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Wells Fargo, Regions Bank, US Bank and other lending institutions have recenty entered the payday loan market through a new banking product called Direct Deposit Advances (DDA).   According to professor Alex Mikulich of Loyola University in New Orleans, the banks are offering short-term loans charging interest rates of 365% to bank customers that have paychecks or Social Security benefits directly deposited into their bank account. (Here is the link to professor Mikulich’s article, The Payday Shark in Your Bank Account.)

“DDAs are attractive because banks make them easy to get at a branch an ATM, or over the phone, 24 hours a day, seven days a week. “Ready Advance” is just a click away inside of an online account at Regions. Many borrowers assume they have gotten a low-cost cash advance rather than a loan.  Borrowers may think that the 10% fee on $100 is cheaper than other credit (like 18% on a credit card) but $10 for a $100 loan repaid in ten days, which is a typical bank DDA (payday) loan term, is 365% APR.”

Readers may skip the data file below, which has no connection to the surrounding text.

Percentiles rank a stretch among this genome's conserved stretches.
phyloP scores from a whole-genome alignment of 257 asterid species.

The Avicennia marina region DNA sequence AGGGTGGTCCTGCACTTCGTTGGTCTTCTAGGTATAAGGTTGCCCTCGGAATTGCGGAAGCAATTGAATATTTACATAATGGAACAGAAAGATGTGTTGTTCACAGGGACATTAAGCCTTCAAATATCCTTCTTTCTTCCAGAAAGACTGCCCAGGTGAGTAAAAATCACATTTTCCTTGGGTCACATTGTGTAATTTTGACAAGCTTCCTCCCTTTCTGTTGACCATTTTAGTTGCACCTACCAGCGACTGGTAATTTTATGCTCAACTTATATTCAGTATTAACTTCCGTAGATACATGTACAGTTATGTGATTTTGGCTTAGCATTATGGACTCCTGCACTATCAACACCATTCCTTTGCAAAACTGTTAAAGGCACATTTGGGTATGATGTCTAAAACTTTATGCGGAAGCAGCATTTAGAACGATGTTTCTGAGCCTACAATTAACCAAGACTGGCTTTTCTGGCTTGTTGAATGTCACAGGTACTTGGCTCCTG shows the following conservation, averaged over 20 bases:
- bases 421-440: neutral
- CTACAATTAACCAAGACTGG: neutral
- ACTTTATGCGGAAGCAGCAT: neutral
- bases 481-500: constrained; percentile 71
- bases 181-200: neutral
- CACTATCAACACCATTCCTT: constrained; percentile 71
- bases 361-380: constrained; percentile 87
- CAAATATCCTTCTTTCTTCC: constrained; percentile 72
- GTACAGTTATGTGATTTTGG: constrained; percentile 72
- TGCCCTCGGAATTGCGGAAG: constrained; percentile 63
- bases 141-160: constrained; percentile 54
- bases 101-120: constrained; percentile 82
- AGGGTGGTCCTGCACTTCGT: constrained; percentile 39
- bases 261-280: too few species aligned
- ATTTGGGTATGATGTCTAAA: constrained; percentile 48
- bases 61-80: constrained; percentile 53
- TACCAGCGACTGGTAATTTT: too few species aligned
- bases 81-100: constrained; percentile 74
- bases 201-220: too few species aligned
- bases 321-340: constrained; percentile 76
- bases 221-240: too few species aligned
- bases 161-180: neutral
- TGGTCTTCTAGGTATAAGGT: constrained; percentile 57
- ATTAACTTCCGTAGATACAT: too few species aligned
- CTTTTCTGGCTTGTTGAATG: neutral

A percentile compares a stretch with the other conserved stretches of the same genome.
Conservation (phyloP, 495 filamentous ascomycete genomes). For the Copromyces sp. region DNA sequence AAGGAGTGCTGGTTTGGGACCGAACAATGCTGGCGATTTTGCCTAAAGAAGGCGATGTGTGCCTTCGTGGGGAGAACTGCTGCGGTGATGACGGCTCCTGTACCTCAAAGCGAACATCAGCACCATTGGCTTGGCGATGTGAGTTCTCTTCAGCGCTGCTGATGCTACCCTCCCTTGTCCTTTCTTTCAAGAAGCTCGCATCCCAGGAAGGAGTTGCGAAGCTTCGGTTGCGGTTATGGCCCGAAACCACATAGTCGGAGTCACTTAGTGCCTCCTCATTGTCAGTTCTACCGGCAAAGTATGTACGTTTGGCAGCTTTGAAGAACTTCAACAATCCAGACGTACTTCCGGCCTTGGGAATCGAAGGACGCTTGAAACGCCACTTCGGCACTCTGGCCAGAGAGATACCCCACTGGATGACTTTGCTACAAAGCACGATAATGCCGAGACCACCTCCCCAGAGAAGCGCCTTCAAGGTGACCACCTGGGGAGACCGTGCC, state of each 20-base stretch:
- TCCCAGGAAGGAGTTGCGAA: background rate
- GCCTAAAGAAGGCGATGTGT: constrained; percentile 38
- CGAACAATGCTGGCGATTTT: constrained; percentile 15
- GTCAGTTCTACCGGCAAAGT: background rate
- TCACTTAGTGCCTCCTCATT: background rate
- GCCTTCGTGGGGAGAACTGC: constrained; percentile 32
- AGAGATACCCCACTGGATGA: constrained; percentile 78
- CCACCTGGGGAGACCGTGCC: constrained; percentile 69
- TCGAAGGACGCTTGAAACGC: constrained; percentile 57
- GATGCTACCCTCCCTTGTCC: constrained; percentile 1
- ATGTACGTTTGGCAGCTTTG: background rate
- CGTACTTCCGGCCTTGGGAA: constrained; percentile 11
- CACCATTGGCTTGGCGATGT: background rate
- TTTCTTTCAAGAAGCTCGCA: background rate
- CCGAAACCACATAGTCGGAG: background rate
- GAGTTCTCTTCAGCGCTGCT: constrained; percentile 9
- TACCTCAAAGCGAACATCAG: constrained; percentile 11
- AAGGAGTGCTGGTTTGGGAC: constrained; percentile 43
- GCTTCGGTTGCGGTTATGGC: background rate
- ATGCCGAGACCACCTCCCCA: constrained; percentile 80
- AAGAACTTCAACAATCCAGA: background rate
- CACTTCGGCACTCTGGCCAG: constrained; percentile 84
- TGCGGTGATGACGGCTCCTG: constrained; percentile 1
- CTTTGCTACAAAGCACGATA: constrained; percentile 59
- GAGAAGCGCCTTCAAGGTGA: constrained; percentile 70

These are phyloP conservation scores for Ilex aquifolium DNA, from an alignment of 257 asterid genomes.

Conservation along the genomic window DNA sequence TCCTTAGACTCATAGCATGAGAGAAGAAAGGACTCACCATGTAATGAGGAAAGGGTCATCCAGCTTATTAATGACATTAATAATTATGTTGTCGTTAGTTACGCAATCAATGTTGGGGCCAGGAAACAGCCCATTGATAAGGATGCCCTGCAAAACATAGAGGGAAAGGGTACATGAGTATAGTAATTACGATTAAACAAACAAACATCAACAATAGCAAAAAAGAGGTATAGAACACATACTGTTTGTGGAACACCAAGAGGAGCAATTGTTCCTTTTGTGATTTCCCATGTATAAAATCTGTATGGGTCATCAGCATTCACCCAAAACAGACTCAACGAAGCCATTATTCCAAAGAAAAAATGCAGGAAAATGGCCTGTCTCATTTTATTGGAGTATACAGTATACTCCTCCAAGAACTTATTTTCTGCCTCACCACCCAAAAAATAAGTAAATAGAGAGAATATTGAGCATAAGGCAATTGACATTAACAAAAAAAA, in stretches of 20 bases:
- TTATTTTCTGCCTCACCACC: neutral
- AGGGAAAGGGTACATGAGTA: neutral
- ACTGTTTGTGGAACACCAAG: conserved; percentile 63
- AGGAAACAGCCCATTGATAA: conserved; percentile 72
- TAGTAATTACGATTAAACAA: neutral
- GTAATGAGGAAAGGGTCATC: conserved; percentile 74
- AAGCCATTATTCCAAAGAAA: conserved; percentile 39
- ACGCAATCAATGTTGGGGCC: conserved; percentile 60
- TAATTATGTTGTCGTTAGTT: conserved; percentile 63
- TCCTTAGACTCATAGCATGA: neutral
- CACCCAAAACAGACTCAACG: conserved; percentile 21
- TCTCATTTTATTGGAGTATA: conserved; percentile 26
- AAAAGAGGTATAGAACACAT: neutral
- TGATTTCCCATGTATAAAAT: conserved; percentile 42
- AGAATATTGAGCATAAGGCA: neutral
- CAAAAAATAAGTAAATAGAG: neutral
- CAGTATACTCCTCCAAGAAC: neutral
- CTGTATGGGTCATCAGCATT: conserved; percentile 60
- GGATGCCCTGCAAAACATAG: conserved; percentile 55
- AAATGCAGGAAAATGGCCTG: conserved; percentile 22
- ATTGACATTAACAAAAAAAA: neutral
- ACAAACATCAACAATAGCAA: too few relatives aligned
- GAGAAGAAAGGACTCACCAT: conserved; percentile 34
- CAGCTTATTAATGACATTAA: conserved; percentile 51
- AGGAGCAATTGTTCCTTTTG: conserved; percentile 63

If a bank’s customer takes out a DDA loan, the bank pays itself back when the next Social Security check or paycheck is  directly deposited into the account.  Of course, if there are insufficient funds to repay the loan the customer will incur overdraft fees, thus resulting in additional bank profits.  Loans not repaid within 35 days may result in the bank closing the account.

In the short run bank will make an amazing profit on these new products, but at the cost of losing a substantial number of customers in the long run and creating a hostile collection environment with customers.  The trend of subprime lending that eventually lead to the mortgage meltdown crisis seems to be resuming at an alarming rate.  

One of the first items I address to all new clients is to warn them to change bank accounts if they are contemplating bankruptcy if they owe their bank money.  Banks have the right to freeze a bank account and to transfer all the funds in the account to any unpaid loan or line of credit owed to the bank on the date the bankruptcy is filed.  For this reason, I strongly urge new clients to keep their deposits (checking and savings accounts) and their loans in separate banks if they are filing bankruptcy. In short, if you owe your bank money, get a new account at a different bank.